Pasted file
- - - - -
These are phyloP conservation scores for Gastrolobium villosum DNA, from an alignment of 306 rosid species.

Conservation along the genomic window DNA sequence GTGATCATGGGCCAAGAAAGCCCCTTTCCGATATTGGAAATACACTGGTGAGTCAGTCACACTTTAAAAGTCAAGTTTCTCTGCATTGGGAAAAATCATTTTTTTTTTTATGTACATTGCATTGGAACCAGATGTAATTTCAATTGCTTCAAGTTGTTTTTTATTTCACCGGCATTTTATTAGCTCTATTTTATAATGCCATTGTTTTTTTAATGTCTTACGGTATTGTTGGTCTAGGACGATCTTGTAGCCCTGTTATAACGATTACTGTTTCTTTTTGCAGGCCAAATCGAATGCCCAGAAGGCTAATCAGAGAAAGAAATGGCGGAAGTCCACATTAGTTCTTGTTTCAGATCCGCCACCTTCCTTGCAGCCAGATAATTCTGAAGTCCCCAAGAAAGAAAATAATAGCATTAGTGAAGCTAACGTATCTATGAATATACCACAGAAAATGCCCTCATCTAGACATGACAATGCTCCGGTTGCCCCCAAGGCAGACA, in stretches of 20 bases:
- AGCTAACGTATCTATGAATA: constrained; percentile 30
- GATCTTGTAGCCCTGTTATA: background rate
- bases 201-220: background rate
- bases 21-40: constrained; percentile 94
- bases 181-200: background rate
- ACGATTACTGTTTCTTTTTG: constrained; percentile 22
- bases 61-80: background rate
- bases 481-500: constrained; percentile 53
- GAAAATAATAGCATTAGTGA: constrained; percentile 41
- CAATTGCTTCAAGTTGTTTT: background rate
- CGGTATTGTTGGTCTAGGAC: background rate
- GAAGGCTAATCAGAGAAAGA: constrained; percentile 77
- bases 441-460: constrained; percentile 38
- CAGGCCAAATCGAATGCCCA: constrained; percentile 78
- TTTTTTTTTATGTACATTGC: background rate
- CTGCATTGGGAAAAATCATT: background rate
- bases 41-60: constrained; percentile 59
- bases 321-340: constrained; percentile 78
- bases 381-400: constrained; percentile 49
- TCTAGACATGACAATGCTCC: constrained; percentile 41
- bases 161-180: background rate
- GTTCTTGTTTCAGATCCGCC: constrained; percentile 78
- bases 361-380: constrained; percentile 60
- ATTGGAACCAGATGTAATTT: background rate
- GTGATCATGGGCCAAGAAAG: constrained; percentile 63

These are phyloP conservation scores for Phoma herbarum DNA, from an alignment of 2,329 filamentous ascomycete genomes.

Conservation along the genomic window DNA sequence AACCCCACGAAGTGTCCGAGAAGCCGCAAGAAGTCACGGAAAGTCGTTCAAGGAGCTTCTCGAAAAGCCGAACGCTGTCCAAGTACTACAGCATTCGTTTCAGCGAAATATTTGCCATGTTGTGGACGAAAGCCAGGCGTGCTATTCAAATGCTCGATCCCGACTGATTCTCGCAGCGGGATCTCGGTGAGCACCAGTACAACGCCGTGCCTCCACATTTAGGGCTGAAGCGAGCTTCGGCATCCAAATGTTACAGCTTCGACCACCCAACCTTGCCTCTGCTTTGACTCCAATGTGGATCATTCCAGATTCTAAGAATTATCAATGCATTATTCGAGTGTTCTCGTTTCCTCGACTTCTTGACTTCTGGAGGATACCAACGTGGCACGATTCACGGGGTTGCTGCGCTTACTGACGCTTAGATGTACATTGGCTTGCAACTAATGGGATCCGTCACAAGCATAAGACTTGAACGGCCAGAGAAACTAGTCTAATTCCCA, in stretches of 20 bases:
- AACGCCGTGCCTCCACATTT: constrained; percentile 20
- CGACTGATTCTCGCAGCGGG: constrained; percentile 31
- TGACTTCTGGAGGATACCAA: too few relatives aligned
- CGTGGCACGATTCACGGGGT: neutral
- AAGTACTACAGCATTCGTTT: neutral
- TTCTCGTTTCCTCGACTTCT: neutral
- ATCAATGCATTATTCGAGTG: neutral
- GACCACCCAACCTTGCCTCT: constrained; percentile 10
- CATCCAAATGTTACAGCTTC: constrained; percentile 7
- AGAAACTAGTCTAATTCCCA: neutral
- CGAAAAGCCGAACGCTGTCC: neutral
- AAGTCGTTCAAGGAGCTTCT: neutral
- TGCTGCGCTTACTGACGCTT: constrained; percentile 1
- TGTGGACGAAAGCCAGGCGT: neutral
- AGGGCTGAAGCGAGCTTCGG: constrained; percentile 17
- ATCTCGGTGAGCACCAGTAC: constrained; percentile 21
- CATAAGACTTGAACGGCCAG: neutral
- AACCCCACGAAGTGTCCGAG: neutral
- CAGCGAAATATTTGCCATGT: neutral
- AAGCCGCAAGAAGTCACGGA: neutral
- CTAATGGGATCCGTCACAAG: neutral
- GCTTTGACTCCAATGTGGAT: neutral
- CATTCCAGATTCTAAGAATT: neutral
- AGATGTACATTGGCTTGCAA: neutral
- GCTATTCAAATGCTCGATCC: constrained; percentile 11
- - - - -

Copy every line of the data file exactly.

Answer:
These are phyloP conservation scores for Gastrolobium villosum DNA, from an alignment of 306 rosid species.

Conservation along the genomic window DNA sequence GTGATCATGGGCCAAGAAAGCCCCTTTCCGATATTGGAAATACACTGGTGAGTCAGTCACACTTTAAAAGTCAAGTTTCTCTGCATTGGGAAAAATCATTTTTTTTTTTATGTACATTGCATTGGAACCAGATGTAATTTCAATTGCTTCAAGTTGTTTTTTATTTCACCGGCATTTTATTAGCTCTATTTTATAATGCCATTGTTTTTTTAATGTCTTACGGTATTGTTGGTCTAGGACGATCTTGTAGCCCTGTTATAACGATTACTGTTTCTTTTTGCAGGCCAAATCGAATGCCCAGAAGGCTAATCAGAGAAAGAAATGGCGGAAGTCCACATTAGTTCTTGTTTCAGATCCGCCACCTTCCTTGCAGCCAGATAATTCTGAAGTCCCCAAGAAAGAAAATAATAGCATTAGTGAAGCTAACGTATCTATGAATATACCACAGAAAATGCCCTCATCTAGACATGACAATGCTCCGGTTGCCCCCAAGGCAGACA, in stretches of 20 bases:
- AGCTAACGTATCTATGAATA: constrained; percentile 30
- GATCTTGTAGCCCTGTTATA: background rate
- bases 201-220: background rate
- bases 21-40: constrained; percentile 94
- bases 181-200: background rate
- ACGATTACTGTTTCTTTTTG: constrained; percentile 22
- bases 61-80: background rate
- bases 481-500: constrained; percentile 53
- GAAAATAATAGCATTAGTGA: constrained; percentile 41
- CAATTGCTTCAAGTTGTTTT: background rate
- CGGTATTGTTGGTCTAGGAC: background rate
- GAAGGCTAATCAGAGAAAGA: constrained; percentile 77
- bases 441-460: constrained; percentile 38
- CAGGCCAAATCGAATGCCCA: constrained; percentile 78
- TTTTTTTTTATGTACATTGC: background rate
- CTGCATTGGGAAAAATCATT: background rate
- bases 41-60: constrained; percentile 59
- bases 321-340: constrained; percentile 78
- bases 381-400: constrained; percentile 49
- TCTAGACATGACAATGCTCC: constrained; percentile 41
- bases 161-180: background rate
- GTTCTTGTTTCAGATCCGCC: constrained; percentile 78
- bases 361-380: constrained; percentile 60
- ATTGGAACCAGATGTAATTT: background rate
- GTGATCATGGGCCAAGAAAG: constrained; percentile 63

These are phyloP conservation scores for Phoma herbarum DNA, from an alignment of 2,329 filamentous ascomycete genomes.

Conservation along the genomic window DNA sequence AACCCCACGAAGTGTCCGAGAAGCCGCAAGAAGTCACGGAAAGTCGTTCAAGGAGCTTCTCGAAAAGCCGAACGCTGTCCAAGTACTACAGCATTCGTTTCAGCGAAATATTTGCCATGTTGTGGACGAAAGCCAGGCGTGCTATTCAAATGCTCGATCCCGACTGATTCTCGCAGCGGGATCTCGGTGAGCACCAGTACAACGCCGTGCCTCCACATTTAGGGCTGAAGCGAGCTTCGGCATCCAAATGTTACAGCTTCGACCACCCAACCTTGCCTCTGCTTTGACTCCAATGTGGATCATTCCAGATTCTAAGAATTATCAATGCATTATTCGAGTGTTCTCGTTTCCTCGACTTCTTGACTTCTGGAGGATACCAACGTGGCACGATTCACGGGGTTGCTGCGCTTACTGACGCTTAGATGTACATTGGCTTGCAACTAATGGGATCCGTCACAAGCATAAGACTTGAACGGCCAGAGAAACTAGTCTAATTCCCA, in stretches of 20 bases:
- AACGCCGTGCCTCCACATTT: constrained; percentile 20
- CGACTGATTCTCGCAGCGGG: constrained; percentile 31
- TGACTTCTGGAGGATACCAA: too few relatives aligned
- CGTGGCACGATTCACGGGGT: neutral
- AAGTACTACAGCATTCGTTT: neutral
- TTCTCGTTTCCTCGACTTCT: neutral
- ATCAATGCATTATTCGAGTG: neutral
- GACCACCCAACCTTGCCTCT: constrained; percentile 10
- CATCCAAATGTTACAGCTTC: constrained; percentile 7
- AGAAACTAGTCTAATTCCCA: neutral
- CGAAAAGCCGAACGCTGTCC: neutral
- AAGTCGTTCAAGGAGCTTCT: neutral
- TGCTGCGCTTACTGACGCTT: constrained; percentile 1
- TGTGGACGAAAGCCAGGCGT: neutral
- AGGGCTGAAGCGAGCTTCGG: constrained; percentile 17
- ATCTCGGTGAGCACCAGTAC: constrained; percentile 21
- CATAAGACTTGAACGGCCAG: neutral
- AACCCCACGAAGTGTCCGAG: neutral
- CAGCGAAATATTTGCCATGT: neutral
- AAGCCGCAAGAAGTCACGGA: neutral
- CTAATGGGATCCGTCACAAG: neutral
- GCTTTGACTCCAATGTGGAT: neutral
- CATTCCAGATTCTAAGAATT: neutral
- AGATGTACATTGGCTTGCAA: neutral
- GCTATTCAAATGCTCGATCC: constrained; percentile 11